Podiatrists Vs. Orthopedic Surgeons

Podiatrists Vs. Orthopedic Surgeons
Podiatrists Vs. Orthopedic Surgeons

Bones, muscles, ligaments, tendons, and blood arteries make up the human foot, which is a complicated system. Because the human foot is constantly in use, it is susceptible to a variety of diseases and disorders that require treatment by a qualified professional. Whether you need a podiatrist or an orthopedist depends on whether you have a soft tissue or skeletal structure problem, as well as the location and nature of the problem.

Podiatrists: Everything You Need to Know

After college, podiatrists obtain a Doctor of Podiatric Medicine, or D.P.M., degree by enrolling in a four-year podiatric medicine program. The foot, ankle, and lower leg are their areas of specialization. To get a license to practice, they must pass specific exams, which differ from state to state. Because of the aging population and the enhanced activity levels of today’s younger population, the demand for podiatrists is expected to rise in the future.

What Podiatrists Treat

Podiatrists treat calluses, ingrown toenails, fallen arches, foot or ankle injuries, and heel spurs. They can treat foot deformities. They may provide critical treatment for diabetic and other systemic foot issues. Podiatrists diagnose problems with X-rays and lab tests, and they may specialize in primary care, pediatrics, geriatrics, surgery, or diabetes management.

Orthopedists: Everything You Need to Know

Orthopedists: Everything You Need to Know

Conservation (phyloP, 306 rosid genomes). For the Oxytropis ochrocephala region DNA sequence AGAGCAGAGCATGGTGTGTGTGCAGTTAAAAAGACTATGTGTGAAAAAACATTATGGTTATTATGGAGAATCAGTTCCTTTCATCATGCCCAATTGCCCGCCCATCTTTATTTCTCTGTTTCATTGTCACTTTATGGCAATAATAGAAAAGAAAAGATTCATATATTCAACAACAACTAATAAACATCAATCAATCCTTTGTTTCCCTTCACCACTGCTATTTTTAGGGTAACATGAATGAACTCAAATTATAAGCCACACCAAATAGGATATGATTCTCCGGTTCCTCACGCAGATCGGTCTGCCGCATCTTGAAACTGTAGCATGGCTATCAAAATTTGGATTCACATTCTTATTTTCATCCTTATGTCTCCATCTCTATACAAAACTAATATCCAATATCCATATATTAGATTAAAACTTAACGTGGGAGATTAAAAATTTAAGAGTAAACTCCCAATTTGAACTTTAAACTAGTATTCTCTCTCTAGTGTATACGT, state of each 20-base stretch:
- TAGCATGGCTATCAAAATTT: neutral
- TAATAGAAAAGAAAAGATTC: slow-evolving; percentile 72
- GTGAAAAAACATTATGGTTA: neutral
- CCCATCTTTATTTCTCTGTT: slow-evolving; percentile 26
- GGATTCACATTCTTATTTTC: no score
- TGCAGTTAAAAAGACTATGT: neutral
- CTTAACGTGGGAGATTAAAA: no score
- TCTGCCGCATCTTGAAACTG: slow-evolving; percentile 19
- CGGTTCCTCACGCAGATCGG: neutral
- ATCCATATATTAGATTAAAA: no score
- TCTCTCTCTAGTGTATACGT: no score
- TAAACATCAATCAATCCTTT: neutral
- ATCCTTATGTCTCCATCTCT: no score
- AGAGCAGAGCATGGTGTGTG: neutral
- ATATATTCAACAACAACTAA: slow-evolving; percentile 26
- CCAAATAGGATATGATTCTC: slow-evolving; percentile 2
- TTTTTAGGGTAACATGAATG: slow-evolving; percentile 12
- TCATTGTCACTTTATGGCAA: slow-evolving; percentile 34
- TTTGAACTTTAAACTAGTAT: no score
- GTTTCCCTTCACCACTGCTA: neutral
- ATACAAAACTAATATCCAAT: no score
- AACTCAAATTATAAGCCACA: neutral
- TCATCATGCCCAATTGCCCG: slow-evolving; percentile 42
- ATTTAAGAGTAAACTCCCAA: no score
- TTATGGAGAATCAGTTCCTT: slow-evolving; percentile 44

Orthopedists: Everything You Need to Know

Orthopedists, also known as orthopedic surgeons or orthopedists, are medical doctors who hold the degrees of M.D. or D.O. Their area of expertise is diseases of the human skeletal system as a whole. They must complete four years of medical school after graduation, followed by a one-year internship and three or four years of surgical residency. Some orthopedists receive extra training, known as a fellowship, in order to specialize in a specific orthopedic surgery speciality.

What Orthopedists Treat

Orthopedists treat bone fractures as well as the tendons, muscles, ligaments, and soft tissues that support the bone. They also do arthroscopic knee surgery, joint operations, and joint replacements, as well as repair torn knee ligaments, perform hand surgeries, and treat ruptured spinal discs. Orthopedists utilize X-rays, MRIs, and lab testing to figure out what’s wrong, then treat it with medicines, physical therapy, or surgery.

Money Matters

Money Matters
Money Matters

In most cases, podiatrists make less money than orthopedists. According to the US Bureau of Labor Statistics, podiatrists earned an average annual income of $135,070 in 2013, with some earning as much as $167,450. According to “Becker’s Hospital Review,” orthopedic surgeons made a median income of $626,000 in 2020. However, the highest base salary given for orthopedic doctors was $850,000.

Podiatrists’ Salary Information for 2020

According to the US Bureau of Labor Statistics, podiatrists earned a median annual income of $134,300 in 2020. Podiatrists made $78,130 on the low end of the pay scale, indicating that 75 percent of them made more. The salary for the 75th percentile is $182,420, which means that 25% of people make more. In 2020, around 12,100 people were hired as podiatrists in the U.S.